-cardiac depression
-cardiac dysrhythmias
-cardiac arrest
-mm weakness
What is the importance of Ca++ (calcium balance)?
-cell membrane permeability
-nerve impulse transmission
-blood coagulation
What (2) forms of Ca++ must we consider as nurses?
-Ionizied Ca2+: controls neuromuscular function, cardiac controlled neuron impulses
-Non-ionized calcium: bound to albumin (extracellular)
What are the potential causes of hypocalcemia?
-acute pancreatitis
-inadequate diet (vitamin D or Ca++)
What are the clinical manifestations of hypocalcemia?
-hyperexcitable neurons (cramping, seizures)
-cardiac changes
-Trousseau (facial nerve twitches)
What are the potential causes of hypercalcemia?
-renal insufficiency
What are the clinical manifestations of hypercalcemia?
-hypoexcitable neurons (mm weakness)
-renal stones
-CNS depression
-cardiac changes (bradycardia)
-fracture risk
What is pH?
It is the power of hydrogen
Why do we care about pH?
-it represents the activity of H+ ions.
-pH decreases-H+ increases
-pH increases-H+ decreases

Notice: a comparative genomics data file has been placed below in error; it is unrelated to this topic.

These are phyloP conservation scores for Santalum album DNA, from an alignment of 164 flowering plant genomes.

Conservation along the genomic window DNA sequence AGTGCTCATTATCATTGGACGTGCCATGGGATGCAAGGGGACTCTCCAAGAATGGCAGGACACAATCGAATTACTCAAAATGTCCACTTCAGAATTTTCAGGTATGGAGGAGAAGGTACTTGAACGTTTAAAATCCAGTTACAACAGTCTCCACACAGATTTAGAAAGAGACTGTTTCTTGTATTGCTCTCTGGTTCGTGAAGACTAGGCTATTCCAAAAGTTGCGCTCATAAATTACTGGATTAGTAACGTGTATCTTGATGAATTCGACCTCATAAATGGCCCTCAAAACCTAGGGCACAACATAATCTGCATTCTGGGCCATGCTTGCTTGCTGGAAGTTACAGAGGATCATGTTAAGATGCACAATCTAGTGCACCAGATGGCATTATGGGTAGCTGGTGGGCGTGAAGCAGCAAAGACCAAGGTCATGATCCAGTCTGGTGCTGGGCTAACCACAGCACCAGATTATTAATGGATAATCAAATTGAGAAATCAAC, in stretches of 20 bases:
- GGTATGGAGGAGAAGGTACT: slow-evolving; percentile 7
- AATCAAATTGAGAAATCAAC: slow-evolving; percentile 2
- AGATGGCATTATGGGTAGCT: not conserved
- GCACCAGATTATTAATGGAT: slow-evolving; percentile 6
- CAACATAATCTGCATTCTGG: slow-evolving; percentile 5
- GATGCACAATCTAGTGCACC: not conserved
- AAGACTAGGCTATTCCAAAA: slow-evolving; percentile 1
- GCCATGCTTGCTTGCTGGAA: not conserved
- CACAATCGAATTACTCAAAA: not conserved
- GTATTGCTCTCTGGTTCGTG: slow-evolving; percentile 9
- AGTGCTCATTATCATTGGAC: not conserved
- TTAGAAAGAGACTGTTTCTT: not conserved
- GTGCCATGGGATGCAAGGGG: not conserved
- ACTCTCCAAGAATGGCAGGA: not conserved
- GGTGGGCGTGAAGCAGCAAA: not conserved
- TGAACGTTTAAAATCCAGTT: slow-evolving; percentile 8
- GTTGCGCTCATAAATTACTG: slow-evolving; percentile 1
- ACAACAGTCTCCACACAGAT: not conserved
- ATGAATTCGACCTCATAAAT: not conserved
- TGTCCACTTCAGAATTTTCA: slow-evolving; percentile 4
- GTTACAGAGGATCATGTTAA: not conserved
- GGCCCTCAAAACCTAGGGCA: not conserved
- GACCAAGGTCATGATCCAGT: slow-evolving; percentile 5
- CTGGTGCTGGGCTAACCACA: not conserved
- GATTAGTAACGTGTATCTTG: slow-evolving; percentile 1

As H+ ion concentration increases, pH_____________
What are the types of acids produced by cellular metabolism?
-carbonic acid (H2CO3)
-metabolic acids (phosphoric acid H3PO4) & (sulfuric acid H2SO4)
pH of systemic arterial blood is normally slightly___________________
What is the normal pH?
What are the 3 systems involved in acid‐base balance?
-bicarbonate buffer system
-respiratory system
-renal system
The bicarbonate buffer system, respiratory system, and renal system work together all the time to balance what?
What is the function of an acid in maintaining acid‐base balance?
-fluid is alkaline
-acid releases H+
What is the function of a base in maintaining acid‐base balance?
-fluid is acidic
-base takes up H+
What is the most important system in maintaining pH?
bicarbonate buffer system
What are the main players in the bicarbonate buffer system?
-bicarbonate acid
-carbonic acid
What is the normal ratio of bicarbonate acid & carbonic acid required to maintain balance?
20:1 (HCO₃:H₂CO₃)
What systems are in place to excrete acid?
-respiratory system
-renal system
What is the respiratory contribution to acid-base balance? How fast does this happen?
-the lungs expire CO₂ and H₂O which is broken down from carbonic acid